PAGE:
Five years ago, I was the owner and CEO of one of the largest independent film and television companies in the world, City Lights Media, which I had founded 27 years earlier with my brother, Jack.
In 2008, we had over 400 employees, financed and distributed movies, and had created, sold and produced 63 television shows, including Food Network's hit show "Chopped."
In 2009, nearly every independent film company in the U.S. collapsed, and my company did not escape the carnage. My world imploded: I had $1,700 in my checking account, no savings, and over $15 million in business debt that was personally guaranteed by me. I would need to file for personal bankruptcy, and that terrified me.
Yet personal bankruptcy ended up being a breath of fresh air, as I realized there was life -- and a career - still ahead of me. But the real question was: What was I going to do next?
I believed social media was key to my efforts at reinvention. I joined Facebook, friending prominent people I knew, and then sending personal messages to their friends. I also created a blog to document my efforts to rebuild my life and career. Over time, I amassed 5,000 friends who were largely industry colleagues: producers, film and TV executives, distributors and investors.
My blog hit a nerve, and I discovered that many people faced similar challenges -- and worse. Wall Street CEOs confided that they were broke, film producers were homeless, show runners were waiting tables and network executives were unemployed. I realized being broke -- but healthy, with family and friends -- made me the luckiest man alive. I was determined to succeed.
The next step was research. I studied the film industry carefully. My focus was the new world of digital distribution at a time of tremendous upheaval and uncertainty.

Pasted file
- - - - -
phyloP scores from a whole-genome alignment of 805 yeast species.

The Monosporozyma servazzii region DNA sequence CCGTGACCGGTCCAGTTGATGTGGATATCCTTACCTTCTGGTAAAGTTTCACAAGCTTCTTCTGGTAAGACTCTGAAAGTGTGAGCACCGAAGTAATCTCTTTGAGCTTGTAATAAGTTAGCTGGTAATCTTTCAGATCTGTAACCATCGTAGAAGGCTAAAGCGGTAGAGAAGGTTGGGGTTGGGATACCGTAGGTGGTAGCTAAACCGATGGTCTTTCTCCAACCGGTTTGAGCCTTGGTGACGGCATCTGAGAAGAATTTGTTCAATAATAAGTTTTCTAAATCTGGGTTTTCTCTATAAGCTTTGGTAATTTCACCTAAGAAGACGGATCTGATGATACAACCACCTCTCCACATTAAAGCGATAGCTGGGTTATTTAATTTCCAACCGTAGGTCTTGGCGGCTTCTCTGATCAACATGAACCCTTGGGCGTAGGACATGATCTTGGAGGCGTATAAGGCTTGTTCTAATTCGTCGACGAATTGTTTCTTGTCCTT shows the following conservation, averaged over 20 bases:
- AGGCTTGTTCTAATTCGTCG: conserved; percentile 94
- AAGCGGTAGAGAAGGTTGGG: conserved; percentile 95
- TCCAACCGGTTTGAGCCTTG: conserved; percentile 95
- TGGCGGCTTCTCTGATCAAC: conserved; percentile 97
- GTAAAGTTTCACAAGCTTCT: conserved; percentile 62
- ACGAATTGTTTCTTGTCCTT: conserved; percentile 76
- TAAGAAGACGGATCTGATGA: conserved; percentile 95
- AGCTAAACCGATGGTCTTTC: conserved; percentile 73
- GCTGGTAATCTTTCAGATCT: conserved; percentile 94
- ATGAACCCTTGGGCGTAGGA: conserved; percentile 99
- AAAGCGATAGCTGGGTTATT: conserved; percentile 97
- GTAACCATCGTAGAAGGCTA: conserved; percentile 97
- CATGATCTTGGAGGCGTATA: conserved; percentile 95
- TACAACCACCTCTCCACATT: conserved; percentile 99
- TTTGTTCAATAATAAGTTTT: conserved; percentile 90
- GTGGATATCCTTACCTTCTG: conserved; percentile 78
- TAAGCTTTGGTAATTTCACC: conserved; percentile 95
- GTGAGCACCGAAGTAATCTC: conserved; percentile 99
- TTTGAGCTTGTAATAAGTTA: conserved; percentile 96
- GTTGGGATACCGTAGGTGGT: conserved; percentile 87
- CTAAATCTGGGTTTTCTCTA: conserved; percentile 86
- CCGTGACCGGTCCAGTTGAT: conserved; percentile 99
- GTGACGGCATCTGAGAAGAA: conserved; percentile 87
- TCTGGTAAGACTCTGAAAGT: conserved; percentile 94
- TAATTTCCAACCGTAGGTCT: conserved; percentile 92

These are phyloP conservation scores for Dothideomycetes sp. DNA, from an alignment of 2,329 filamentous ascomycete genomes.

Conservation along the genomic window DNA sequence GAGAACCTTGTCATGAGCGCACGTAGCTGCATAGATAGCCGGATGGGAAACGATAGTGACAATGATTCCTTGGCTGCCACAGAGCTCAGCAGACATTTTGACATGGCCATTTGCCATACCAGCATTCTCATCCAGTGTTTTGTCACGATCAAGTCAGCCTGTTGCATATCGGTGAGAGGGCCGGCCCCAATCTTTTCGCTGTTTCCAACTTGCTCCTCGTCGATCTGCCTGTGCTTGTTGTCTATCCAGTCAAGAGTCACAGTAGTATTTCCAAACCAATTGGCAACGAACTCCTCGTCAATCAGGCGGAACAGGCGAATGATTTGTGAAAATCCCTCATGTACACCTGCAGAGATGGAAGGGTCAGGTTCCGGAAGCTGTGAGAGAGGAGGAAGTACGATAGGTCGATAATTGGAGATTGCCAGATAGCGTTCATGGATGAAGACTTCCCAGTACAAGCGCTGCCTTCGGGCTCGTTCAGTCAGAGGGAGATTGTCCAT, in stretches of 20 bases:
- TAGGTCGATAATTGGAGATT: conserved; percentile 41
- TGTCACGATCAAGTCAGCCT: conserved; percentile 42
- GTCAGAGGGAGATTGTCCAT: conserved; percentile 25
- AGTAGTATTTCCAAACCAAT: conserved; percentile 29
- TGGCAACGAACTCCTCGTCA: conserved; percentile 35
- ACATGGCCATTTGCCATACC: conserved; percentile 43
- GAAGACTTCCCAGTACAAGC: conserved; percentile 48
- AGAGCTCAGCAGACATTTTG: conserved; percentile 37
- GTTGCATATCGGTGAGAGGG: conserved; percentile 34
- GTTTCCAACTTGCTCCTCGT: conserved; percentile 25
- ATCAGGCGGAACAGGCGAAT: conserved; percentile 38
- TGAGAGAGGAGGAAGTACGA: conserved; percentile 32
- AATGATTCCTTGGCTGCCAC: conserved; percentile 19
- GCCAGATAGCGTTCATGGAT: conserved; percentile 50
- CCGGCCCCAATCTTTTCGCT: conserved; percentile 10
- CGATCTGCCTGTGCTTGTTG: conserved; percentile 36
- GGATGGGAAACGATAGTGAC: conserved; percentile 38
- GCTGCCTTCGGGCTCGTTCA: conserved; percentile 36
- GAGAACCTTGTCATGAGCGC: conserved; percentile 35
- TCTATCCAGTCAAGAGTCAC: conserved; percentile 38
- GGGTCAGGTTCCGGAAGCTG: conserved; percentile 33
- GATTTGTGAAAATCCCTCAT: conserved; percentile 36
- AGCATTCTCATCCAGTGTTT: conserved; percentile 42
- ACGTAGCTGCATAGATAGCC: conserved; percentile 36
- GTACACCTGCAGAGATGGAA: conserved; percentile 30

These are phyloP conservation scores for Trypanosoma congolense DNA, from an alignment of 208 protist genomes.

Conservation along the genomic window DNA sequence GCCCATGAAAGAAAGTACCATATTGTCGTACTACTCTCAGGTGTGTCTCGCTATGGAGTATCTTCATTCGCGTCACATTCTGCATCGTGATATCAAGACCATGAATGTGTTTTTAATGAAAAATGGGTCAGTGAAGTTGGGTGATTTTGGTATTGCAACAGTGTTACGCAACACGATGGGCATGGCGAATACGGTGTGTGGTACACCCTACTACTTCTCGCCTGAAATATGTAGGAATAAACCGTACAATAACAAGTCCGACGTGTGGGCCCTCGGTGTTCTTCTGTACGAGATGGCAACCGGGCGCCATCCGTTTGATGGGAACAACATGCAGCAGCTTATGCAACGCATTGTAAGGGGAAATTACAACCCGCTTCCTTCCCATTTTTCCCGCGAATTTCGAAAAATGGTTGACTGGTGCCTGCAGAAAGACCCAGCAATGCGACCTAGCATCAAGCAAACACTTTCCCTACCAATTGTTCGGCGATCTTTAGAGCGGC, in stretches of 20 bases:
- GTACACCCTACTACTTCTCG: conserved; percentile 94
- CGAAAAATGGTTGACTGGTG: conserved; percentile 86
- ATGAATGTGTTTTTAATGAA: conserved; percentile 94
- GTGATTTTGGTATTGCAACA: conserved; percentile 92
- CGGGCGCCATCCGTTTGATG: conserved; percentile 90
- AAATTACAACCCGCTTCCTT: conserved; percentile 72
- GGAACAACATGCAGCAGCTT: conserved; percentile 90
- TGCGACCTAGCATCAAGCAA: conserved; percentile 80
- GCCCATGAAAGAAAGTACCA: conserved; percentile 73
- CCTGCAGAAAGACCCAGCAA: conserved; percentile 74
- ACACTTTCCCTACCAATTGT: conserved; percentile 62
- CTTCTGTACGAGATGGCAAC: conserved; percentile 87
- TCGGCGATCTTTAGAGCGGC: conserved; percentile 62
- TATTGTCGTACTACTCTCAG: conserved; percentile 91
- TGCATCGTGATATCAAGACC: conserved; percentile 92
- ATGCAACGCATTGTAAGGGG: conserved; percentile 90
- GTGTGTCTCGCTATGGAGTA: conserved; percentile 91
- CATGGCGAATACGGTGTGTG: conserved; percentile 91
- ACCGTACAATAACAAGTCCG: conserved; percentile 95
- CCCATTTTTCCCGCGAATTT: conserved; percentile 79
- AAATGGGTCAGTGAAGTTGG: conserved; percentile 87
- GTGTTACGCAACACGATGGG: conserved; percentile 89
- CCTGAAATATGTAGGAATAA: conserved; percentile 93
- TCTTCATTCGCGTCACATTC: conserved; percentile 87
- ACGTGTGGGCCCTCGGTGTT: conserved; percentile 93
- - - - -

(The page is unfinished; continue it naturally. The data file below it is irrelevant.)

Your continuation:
I reflected on the reasons for my prior collapse: What would I do differently the next time around? What mistakes would I avoid? High overhead, excessive debt and trying to do too many different things. I needed to focus on one thing -- and do that one thing extremely well.
I formulated a business model for digital distribution. It included an algorithm I developed for acquiring films and techniques for using social media and viral marketing to promote film releases. I tested the model using spreadsheets -- and the backs of envelopes. The next step was obtaining startup capital.
One of the people who contacted me in response to my blog was Alan Klingenstein, a film producer and financier. In January 2010, we met and immediately bonded.
Al believed my model could work and was willing to give it a try, especially if we could find an investor to share the risk. One of my former investors, a kind, gentle man who reminded me of my father, had lost seven figures with the collapse of my business. But he believed Jack and I were people of integrity, and agreed to meet with us. At a diner in Brooklyn, I explained our model. He and Al agreed to invest $200,000 to prove the concept.
Jack and I began acquiring films on behalf of the investors using my algorithm, and we released films on digital platforms and DVDs. I used social media to promote our films, and also to network and expand relationships with producers, distributors and retail outlets.
The model worked. The initial capital was returned to the two initial investors within 18 months and they are well into profits.
Today, FilmRise is distributing over 5,000 titles. We've raised over $3 million in capital and have over 30 investors. Our current annual growth rate is close to 1,000%. Alan Klingenstein is chairman of the company, I am CEO, and my brother Jack is president. As we begin the new year, I reflect on how I've been given a second chance, and am grateful.